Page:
In 1513, Louis XII of France issued an edict praising printing, exempting it from a large impost and removing a tax on books.  Louis declared that “the printer-booksellers … ought to be maintained in their privileges, liberties, franchises, exemptions, and immunities, in consideration of the great benefits which have been conferred upon our kingdom by means of the art and science of printing, the invention of which seems rather divine than human ….”  Two years later, Louis was dead, and the lot of books and printer-booksellers fell under the shadow of France’s so-called Father of Letters, François I, who issued an edict in 1535

 

Francis1-1
François I, Roi de France, 1515-1547  

 

banning the use of the printing press and permitted books and printers to be consigned to the flames for blasphemy.   (Richard Christie, Etienne Dolet: The Martyr of the Renaissance, 1508-1546, 1899. Pp. 330-31).    Which might be said to challenge the certainty of taxes while confirming that of death.

 

 

 

 

 

 

 

Bookmark — Anniversary of The Imprint and Its Font

Gerard Meynell's The Imprint
Gerard Meynell’s The Imprint

The Imprint

This year is the centenary of Gerard Meynell’s trade periodical The Imprint, which was the scene of Stanley Morison’s first appearance in print. How appropriate then that Morison’s book A Tally of Types tells the story of the journal’s founding and, equally important, how the historic font called Imprint Old Face came into being. The font’s importance is that “the design had been originated for mechanical composition. … the first design, not copied or stolen from the typefounders, to establish itself as a standard book-face.”(p.21) Ironically, Meynell and his colleagues intended for the font to be freely available to the trade, but eventually it came into the ownership of Monotype Imaging, where it can be obtained today under the OpenType family.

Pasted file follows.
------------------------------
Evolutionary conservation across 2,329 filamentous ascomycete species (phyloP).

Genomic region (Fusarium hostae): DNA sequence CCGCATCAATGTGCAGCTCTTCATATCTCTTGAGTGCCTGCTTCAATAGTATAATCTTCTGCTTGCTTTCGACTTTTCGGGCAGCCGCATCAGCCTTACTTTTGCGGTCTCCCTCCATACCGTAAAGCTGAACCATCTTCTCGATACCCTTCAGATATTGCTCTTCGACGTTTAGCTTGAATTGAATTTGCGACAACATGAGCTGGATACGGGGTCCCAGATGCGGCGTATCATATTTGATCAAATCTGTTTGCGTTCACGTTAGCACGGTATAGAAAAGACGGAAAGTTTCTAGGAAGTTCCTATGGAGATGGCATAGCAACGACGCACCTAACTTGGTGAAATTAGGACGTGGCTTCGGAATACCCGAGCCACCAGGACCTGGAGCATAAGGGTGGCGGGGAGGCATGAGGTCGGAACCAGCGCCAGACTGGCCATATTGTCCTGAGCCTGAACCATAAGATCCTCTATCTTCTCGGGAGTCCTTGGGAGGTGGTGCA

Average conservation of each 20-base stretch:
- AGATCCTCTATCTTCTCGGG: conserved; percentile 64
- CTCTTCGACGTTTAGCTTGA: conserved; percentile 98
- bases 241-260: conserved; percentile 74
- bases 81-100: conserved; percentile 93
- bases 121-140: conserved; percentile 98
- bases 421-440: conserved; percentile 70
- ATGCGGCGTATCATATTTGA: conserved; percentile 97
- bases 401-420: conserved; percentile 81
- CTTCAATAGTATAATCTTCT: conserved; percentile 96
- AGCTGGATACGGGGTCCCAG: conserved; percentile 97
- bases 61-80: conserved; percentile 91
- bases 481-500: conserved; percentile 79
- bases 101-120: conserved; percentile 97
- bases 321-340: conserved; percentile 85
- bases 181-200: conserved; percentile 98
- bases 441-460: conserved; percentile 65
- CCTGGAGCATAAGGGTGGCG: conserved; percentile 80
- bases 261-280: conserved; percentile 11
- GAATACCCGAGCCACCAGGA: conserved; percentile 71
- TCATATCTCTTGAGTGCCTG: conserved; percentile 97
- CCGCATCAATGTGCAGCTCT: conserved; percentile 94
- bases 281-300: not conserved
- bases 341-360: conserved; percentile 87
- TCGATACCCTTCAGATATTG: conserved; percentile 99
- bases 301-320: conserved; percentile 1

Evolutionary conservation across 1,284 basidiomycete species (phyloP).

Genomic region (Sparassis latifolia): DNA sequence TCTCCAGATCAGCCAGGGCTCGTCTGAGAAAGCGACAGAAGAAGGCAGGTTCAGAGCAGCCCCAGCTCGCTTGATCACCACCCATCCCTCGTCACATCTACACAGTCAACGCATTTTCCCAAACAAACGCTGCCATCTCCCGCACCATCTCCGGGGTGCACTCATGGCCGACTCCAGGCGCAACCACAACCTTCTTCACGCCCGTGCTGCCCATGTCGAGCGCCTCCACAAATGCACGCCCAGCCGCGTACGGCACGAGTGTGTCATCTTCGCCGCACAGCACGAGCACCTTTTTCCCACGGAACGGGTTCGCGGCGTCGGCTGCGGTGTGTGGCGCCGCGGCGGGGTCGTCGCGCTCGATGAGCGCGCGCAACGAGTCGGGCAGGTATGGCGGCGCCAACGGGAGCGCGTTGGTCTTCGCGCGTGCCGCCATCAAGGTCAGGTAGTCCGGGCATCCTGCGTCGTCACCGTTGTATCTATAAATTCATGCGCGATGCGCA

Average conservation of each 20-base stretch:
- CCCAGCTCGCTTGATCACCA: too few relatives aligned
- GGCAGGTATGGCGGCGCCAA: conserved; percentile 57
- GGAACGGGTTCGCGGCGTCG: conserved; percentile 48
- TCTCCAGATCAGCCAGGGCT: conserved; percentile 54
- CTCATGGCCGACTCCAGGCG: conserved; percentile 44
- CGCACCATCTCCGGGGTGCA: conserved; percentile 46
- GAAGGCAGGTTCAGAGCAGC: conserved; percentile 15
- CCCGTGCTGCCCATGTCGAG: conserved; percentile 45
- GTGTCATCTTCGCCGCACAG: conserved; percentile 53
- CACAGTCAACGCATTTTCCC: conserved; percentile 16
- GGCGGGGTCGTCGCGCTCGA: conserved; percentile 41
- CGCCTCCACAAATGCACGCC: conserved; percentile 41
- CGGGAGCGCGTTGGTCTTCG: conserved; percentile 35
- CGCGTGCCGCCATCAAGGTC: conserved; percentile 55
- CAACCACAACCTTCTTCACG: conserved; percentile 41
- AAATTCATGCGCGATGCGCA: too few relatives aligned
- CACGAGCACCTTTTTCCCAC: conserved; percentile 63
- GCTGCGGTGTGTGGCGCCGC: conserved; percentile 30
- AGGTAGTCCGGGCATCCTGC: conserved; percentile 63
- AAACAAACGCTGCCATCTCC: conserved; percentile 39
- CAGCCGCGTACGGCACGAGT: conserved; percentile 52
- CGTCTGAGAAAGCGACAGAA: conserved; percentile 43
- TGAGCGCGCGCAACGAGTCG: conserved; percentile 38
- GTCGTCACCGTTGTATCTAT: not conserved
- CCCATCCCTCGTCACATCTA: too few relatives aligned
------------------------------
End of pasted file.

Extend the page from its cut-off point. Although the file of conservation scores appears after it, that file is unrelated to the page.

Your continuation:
As the world of print morphs into its digital incarnation, we see the same impetus behind the new generation of typographers, the ones born digital, but we see varying degrees of adherence to the “type wants to be free” movement.

Bookmarking the Objectification of the Book

The book as object is not new.  Think of Les Très Riches Heures du Duc de Berry.

©Photo. R.M.N. / R.-G. Ojéda
January

What might be remarkable — or book-markable — is whether the surge in objectifying the book through sumptuous illumination, miniaturization or the creation of book art occurs at definitive moments of shifting media.  One-off illuminated manuscripts preceded the invention of moveable type, but was there a definable surge of them in the decades either side of 1450?

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The Audubon double elephant folio books appeared in 1820 about the time of Frederick Koenig‘s invention of the steam-driven letterpress.

Are William Morris’s fine editions from Kelmscott Press in 1890 a datum in a surge of book objectification either side of Mergenthaler‘s invention of linotype in 1884?

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mergenthaler_linotype
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Either side of September 1999 (the release of the Open eBook Publication Structure 1.0), we have the Miniature Book Society, founded in 1983 and, in 2003,  Michael Hawley’s Bhutan:

A Visual Odyssey across the Last Himalayan Kingdomthe world’s largest book according to Guinness.

Last week, the New York Times ran an article about Neale Albert‘s collection of miniature books.  Is this popular interest in unreadable books and the surge in altered and sculpted books an anxious reflection of another shift in media?

Related articles

Bookmarking a Book Burning – II

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Untitled, Unknown student artist.

Ferris Jabr’s article “The Reading Brain in the Digital Age: The Science of Paper versus Screens” in Scientific American (April 11, 2013) revisits the themes raised in Maryanne Wolf’s Proust and the Squid mentioned in the previous posting.   Jabr highlights much insightful writing on the neuroscience of reading, on which more in a bit.  He begins, however, with a “haptic” anecdote that will resonate with parents and grandparents of children who are learning to read now or have learned in the last 3-5 years.

In a viral YouTube video from October 2011 a one-year-old girl sweeps her fingers across an iPad’s touchscreen, shuffling groups of icons. In the following scenes she appears to pinch, swipe and prod the pages of paper magazines as though they too were screens. When nothing happens, she pushes against her leg, confirming that her finger works just fine—or so a title card would have us believe.

Earlier the same year, I was lying in bed with an iPad reading Death and the Penguin by Andrey Kurkov.  As the story drew me in and admittedly as the hour grew late, I found myself repeatedly reaching into the upper right-hand corner of the screen with my left forefinger and thumb to pick up and “turn the page.”  I had not developed the habit of “sweeping” or “tapping” to move through the book.  These real-life mirror images of the haptic habits of a young soon-to-be reading brain and an old reading brain bring Wolf’s speculations alive.